RTÉ look like they are still keen to convert listeners in the UK to digital radio, as they commented on the results of a comprehensive Government-funded study on the habits of the Irish in Britain.
Even though the results show that longwave was an invaluable resource to some listeners here, RTÉ are looking to ‘chart a path forward’. Almost 3,200 people responded to the survey carried out by the Social Policy Research Centre of Middlesex University.
The findings suggest that over 70 per cent of listeners to RTÉ Longwave Services in Britain are aged over 60, a similar number of listeners were born in Ireland and that over 60 per cent are retired. For the majority of listeners, RTÉ Longwave is seen as a ‘lifeline’ to Ireland – with 76 per cent of respondents stating that the service ‘maintains a link with Ireland’ and 79 per cent of respondents indicating that it ‘brings me news from Ireland’.
The findings also indicate that a majority of listeners have a preference for the current analogue version of RTÉ Longwave Services over that available via digital platforms, computers, laptops and smartphones.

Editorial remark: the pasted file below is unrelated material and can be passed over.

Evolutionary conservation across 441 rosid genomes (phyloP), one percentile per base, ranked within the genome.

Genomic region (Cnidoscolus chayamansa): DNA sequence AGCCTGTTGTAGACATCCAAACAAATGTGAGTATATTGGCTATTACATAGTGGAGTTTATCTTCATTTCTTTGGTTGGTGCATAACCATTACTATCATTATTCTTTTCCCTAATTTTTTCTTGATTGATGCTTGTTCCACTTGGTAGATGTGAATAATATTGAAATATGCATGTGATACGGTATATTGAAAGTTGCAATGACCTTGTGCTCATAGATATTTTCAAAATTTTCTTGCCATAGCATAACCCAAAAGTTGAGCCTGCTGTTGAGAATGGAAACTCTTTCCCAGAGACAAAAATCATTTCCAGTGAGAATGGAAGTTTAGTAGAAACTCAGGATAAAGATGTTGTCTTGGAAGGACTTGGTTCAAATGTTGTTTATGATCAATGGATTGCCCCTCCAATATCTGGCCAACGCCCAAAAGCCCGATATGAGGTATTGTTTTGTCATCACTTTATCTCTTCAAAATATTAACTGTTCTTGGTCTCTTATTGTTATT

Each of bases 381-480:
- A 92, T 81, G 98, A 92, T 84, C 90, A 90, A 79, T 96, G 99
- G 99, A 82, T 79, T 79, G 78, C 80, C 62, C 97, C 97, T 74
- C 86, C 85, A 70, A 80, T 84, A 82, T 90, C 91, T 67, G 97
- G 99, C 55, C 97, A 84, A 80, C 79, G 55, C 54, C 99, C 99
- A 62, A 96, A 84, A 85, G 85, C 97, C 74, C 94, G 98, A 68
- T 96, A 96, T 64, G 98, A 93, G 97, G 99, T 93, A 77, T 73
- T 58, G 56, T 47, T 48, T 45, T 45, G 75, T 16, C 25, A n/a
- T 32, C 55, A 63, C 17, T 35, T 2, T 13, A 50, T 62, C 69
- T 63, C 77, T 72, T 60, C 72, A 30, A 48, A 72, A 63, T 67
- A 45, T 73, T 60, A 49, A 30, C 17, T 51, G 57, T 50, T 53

While a majority of Longwave listeners own a television, computer or laptop, they are less likely to own a smartphone, tablet or a DAB digital radio. The majority of listeners (61%) felt that they would need help on how to access digital radio platforms.
The research was overseen by a Consultative Group of key stakeholders comprised of representatives from RTÉ and the Department of Foreign Affairs and Trade’s Irish Abroad Unit.
Foreign Affairs Minister Charlie Flanagan welcomed the publishing of results, stating it showed ‘the very significant role that RTÉ Longwave Services play in providing a link with home for many within the Irish community in Britain’.
Minister Flanagan also welcomed comments by members of the Consultative Committee who have also recognised the importance of the findings for informing the way forward.
Director of Operations for RTÉ Radio, JP Coakley said: “This is a strong insight into an important community.
“These listeners are engaged and technically quite savvy. “We look forward to working more closely with the Irish community in Britain and with the Department of Foreign Affairs and Trade to chart a path forward.”